Called a newtons cradle I belive. And I don't think the energy transpher is instantaneous, as it takes time for the kinetic energy of the hitting particle to actually hit it, impulse or something like that. I'm sorry I'm not making much sence. There is also the time taken for the exchange particles to travel between particles.

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hi

i have a rather simple question

 

if i have a bunch of balls lined up so they're touching each other' date=' and i throw a ball on one end of the chain, the ball on the other side of the chain will pop out

 

take a look at this guy's avatar, err, he has nothing to do with me, im just using his avatar cos i dont know what those desk gizmos are called

http://www.scienceforums.net/forums/member.php?u=5728

 

now is the energy transfered from one ball to the one on the far end instantaneous? if so, i thought nothing could travel faster than the speed of light

 

doesnt that mean that if i had a rather long rod, i could poke a message to someone that was quite far away, eg say 1 light second away, then my information would reach the other person 1 second faster than the speed of light

 

so.... somebody tell me why im wrong?[/quote']

 

 

I think it travels at the speed of sound in that material (steel usually).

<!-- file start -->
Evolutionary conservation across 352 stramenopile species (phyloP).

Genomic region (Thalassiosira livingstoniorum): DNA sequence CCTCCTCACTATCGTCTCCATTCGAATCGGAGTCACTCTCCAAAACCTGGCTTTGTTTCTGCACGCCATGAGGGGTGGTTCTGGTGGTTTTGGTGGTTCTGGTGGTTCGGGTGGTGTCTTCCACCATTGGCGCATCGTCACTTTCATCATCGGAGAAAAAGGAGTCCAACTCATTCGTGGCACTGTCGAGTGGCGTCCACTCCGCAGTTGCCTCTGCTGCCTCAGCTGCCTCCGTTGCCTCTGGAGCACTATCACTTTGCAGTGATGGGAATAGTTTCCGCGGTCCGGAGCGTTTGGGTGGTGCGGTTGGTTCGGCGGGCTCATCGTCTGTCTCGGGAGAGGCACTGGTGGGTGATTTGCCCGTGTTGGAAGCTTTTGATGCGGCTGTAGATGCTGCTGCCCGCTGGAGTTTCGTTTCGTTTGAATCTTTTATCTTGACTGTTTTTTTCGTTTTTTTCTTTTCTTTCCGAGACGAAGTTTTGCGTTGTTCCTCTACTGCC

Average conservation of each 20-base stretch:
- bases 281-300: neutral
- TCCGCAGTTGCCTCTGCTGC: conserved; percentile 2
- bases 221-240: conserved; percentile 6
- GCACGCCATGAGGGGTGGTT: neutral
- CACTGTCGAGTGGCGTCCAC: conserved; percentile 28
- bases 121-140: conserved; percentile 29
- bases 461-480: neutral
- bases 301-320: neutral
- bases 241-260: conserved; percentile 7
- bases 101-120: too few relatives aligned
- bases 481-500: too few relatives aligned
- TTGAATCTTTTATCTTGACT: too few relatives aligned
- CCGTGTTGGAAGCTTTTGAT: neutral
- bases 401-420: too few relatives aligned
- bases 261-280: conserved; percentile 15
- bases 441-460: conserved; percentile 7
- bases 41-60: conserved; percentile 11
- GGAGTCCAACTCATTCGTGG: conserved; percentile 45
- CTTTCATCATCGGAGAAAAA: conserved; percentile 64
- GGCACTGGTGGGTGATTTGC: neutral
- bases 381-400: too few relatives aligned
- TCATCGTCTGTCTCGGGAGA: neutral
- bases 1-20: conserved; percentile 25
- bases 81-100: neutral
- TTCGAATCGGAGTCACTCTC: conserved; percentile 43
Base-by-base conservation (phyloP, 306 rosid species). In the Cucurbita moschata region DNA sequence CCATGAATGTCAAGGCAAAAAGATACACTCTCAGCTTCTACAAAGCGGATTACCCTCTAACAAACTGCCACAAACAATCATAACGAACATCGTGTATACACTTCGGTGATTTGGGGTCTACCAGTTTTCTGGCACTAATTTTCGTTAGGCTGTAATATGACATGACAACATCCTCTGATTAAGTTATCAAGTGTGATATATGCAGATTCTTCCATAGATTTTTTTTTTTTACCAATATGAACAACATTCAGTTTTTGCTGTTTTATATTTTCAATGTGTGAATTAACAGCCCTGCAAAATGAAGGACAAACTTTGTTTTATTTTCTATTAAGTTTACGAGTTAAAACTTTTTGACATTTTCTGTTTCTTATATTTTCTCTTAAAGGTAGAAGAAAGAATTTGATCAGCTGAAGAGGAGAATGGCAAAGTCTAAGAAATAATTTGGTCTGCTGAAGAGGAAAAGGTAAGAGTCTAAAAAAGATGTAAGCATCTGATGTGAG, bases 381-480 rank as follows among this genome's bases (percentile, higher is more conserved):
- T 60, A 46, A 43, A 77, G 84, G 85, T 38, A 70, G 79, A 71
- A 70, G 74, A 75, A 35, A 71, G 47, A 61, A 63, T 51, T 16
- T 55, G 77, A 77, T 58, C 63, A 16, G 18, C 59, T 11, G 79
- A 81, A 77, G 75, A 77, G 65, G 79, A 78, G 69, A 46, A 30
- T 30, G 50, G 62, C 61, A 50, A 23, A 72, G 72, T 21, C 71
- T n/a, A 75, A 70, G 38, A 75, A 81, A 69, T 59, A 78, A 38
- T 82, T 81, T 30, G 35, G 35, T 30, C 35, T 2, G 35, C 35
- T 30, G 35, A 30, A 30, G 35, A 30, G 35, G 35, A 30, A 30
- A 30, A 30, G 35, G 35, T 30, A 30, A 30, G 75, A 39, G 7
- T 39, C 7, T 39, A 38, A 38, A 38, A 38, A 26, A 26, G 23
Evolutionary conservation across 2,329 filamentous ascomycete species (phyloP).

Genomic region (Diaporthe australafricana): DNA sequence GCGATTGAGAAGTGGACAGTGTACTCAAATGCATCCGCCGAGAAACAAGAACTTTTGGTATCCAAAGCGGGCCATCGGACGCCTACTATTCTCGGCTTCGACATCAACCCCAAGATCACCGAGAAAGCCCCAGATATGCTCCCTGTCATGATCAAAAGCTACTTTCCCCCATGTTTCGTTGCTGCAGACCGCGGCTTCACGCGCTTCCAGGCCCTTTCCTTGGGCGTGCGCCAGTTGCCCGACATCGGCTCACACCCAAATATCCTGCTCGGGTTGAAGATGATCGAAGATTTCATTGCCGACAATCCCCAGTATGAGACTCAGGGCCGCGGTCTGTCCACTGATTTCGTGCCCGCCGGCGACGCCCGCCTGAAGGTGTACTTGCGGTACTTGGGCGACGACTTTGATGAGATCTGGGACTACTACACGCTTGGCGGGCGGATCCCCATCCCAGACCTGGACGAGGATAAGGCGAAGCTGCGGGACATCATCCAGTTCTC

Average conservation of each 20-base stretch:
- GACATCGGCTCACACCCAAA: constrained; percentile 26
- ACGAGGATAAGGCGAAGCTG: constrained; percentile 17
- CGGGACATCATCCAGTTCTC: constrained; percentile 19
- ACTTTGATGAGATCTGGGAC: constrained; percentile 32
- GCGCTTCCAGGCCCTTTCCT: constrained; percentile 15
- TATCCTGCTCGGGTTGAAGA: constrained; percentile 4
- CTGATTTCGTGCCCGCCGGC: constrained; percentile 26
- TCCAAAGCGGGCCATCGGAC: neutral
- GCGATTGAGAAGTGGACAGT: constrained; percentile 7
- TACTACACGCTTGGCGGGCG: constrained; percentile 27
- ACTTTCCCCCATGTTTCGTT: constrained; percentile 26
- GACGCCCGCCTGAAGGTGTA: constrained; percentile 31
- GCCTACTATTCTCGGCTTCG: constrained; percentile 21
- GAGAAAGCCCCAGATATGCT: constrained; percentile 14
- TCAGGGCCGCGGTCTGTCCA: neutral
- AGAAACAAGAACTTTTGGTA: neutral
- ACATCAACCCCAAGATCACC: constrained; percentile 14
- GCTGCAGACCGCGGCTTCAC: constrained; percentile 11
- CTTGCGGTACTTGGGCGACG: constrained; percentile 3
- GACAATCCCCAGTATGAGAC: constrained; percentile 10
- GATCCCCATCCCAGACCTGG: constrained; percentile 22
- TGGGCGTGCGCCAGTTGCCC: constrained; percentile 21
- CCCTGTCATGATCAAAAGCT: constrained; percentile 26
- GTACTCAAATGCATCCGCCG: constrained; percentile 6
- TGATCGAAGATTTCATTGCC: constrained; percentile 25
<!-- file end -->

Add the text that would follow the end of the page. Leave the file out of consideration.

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Hey! I'm famous!

 

Even with truly elastic collisions (e.g. classical collision theory, the billiard ball model) there is an extended time of contact between the balls colliding, in which they compress and distort. The 'elastic' part comes in when they bounce back to their original shape, launching them away from each other. It is during this period of contact that energy is transferred between the balls.

 

Character - bender
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Whatever you do, don't get him started talking about his balls!
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That would make sense, as sound is nothing more that that same "newton's cradle" effect but from your throat, through the air, and into someone else's ears. Knocking and nudging air molecules at the same frequency/strength, to make the same sound as you originally made.